North York Moors

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May

Turtle doves by Richard BennettTurtle doves by Richard Bennett

Long warm days coupled with lush trees and hedges alive with the sound of birds, plus carpets of bluebells, one of spring's defining moments.

Our tip

Birdsong is really noticeable now, particularly at dawn and dusk, as birds clamour to partner up with mates, stake out their territories and nest. As birds begin to arrive from the continent to stay in the rich feeding grounds of the North York Moors over summer, competition for good nest sites really hots up. Get up early and head to woodland half an hour before dawn – you'll be amazed by what you hear. Also look out for events around International Dawn Chorus Day in May, Ryenats usually hold one and guests are always welcome.

Also look out for:

  • The beautiful but nationally declining turtle doves, now on the ‘Red List’ of conservation concern. Mainly found in south eastern England, they are occasionally seen on the southern edges of the National Park, and for the last few years they have occasionally been seen at the feeders at Sutton Bank, drop by you might get lucky. Turtle doves, often seen in pairs so fondly referred to as the ‘bird of love’, are only around  for a short time, usually in late  April/May through to mid-August before they migrate. If you see turtle doves – and people have spotted them in their gardens – then let us know, as recording bird sightings and behaviours helps in the battle to save one of our most cherished birds.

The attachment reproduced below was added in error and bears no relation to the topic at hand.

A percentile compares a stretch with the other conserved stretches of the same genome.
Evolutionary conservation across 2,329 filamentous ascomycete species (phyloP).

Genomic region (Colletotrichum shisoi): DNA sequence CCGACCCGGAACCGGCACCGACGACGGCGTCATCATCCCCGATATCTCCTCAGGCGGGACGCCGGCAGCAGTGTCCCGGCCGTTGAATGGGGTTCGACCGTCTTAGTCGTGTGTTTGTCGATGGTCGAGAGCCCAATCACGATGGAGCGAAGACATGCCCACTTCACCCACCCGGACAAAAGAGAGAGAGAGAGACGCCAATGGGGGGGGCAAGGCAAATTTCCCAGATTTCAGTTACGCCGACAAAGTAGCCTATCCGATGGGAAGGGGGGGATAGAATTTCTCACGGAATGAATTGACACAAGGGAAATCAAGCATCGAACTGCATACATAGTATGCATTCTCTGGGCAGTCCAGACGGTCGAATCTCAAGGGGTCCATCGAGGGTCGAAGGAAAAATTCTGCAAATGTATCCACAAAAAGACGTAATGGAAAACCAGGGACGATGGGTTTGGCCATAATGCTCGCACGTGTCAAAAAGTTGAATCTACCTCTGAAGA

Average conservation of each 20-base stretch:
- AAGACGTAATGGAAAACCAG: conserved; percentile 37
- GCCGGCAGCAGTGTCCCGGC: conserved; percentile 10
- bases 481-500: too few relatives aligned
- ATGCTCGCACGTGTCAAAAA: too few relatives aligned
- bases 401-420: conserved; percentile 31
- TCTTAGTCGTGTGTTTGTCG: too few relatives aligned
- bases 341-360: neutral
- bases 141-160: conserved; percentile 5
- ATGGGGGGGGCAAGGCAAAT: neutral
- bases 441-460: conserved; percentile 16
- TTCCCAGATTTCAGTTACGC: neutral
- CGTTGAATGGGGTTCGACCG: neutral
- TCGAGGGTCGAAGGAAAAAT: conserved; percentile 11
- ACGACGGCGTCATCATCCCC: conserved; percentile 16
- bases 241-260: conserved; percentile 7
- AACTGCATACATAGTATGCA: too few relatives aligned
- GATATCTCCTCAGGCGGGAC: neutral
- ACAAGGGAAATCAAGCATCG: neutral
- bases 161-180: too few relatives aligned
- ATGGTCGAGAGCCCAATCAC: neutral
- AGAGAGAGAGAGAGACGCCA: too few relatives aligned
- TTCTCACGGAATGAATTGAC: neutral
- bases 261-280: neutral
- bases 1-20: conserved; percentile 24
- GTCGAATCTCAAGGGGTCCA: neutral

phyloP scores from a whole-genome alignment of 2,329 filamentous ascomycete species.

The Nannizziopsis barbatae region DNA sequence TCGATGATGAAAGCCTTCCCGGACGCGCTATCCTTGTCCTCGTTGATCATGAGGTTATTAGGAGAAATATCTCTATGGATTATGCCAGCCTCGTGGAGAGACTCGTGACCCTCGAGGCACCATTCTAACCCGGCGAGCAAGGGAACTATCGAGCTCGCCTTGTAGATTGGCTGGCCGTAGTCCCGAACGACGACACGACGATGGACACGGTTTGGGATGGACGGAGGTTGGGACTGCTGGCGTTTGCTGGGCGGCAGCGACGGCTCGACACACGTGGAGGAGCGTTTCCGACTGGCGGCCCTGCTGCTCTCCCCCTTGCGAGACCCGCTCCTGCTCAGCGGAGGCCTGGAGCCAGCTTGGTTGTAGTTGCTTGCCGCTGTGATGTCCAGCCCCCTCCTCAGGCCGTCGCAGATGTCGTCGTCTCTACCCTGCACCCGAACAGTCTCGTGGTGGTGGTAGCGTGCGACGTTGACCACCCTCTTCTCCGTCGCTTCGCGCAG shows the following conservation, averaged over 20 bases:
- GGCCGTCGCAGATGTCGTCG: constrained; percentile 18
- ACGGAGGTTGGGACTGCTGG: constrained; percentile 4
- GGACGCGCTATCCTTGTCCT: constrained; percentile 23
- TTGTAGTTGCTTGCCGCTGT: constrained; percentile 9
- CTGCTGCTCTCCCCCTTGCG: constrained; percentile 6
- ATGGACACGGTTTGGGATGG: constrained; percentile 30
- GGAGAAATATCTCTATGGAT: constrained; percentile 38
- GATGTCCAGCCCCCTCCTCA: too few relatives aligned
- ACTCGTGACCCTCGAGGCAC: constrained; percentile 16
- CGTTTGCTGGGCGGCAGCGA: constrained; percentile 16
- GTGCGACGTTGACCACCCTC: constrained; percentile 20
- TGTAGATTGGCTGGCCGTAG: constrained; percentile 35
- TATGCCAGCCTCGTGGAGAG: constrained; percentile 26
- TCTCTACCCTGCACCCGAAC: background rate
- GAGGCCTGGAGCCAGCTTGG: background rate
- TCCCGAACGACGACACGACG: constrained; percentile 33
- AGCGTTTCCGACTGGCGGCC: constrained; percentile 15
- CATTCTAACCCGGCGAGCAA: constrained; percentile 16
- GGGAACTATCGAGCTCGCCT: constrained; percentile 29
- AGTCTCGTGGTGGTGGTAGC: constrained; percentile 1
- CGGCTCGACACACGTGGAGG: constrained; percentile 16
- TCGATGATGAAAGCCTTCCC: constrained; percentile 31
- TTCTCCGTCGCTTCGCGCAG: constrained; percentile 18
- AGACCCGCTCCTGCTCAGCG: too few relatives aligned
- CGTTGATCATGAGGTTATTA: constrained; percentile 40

• Visit a riverside on a still warm day to see the annual hatch of mayfly, where the insects emerge from the water for the briefest of lives: some have under an hour in which to mate, lay eggs and then die. Watch trout jumping to gorge on them. Swallows swoop in low constantly, along with robins, chaffinches, grey wagtails and dippers, and at dusk bats will take their fill too.
  • Over on the coast, it’s breeding time for shore crabs and the female crabs have to moult their shells prior to breeding – so look out for lots of old shells washed up on the shore.
  • Head to Wykeham Forest Raptor Viewpoint for a chance to see many different birds of prey. From goshawks with distinctive 'sky dance' courting to common buzzards, kestrel, sparrowhawk, peregrine, red kites and rare honey buzzards, a delight to watch with their curious ‘wing-clapping’ flight displays.
  • The North York Moors is the furthest north you’ll find the Duke of Burgundy butterfly, supporting 10% of the UK’s remaining colonies. Find cowslip and primrose growing in an open sunny woodland clearing in a limestone area (in the dales near Hawnby is one such place) and you may spot this rare little orange and brown butterfly.

Walk of the month

It's a quintessential spring experience as carpets of bluebells cover the floor of ancient woodlands, creating a soft, dreamy blue haze. A soothing sight and a heady scent, also drawing in insects looking for food in the nectar rich flowers, a visit to any bluebell wood is a treat.

Take your pick from Riccal Dale, near Helmsley; Newton Wood and Cliff Ridge Wood near Roseberry Topping; Garbutt Wood with its dramatic view over Gormire Lake, near Sutton Bank; and Pretty Wood at Castle Howard and East Moor Banks which can both be enjoyed on a circular walk from Welburn (pdf).

Yorkshire Coast Nature tips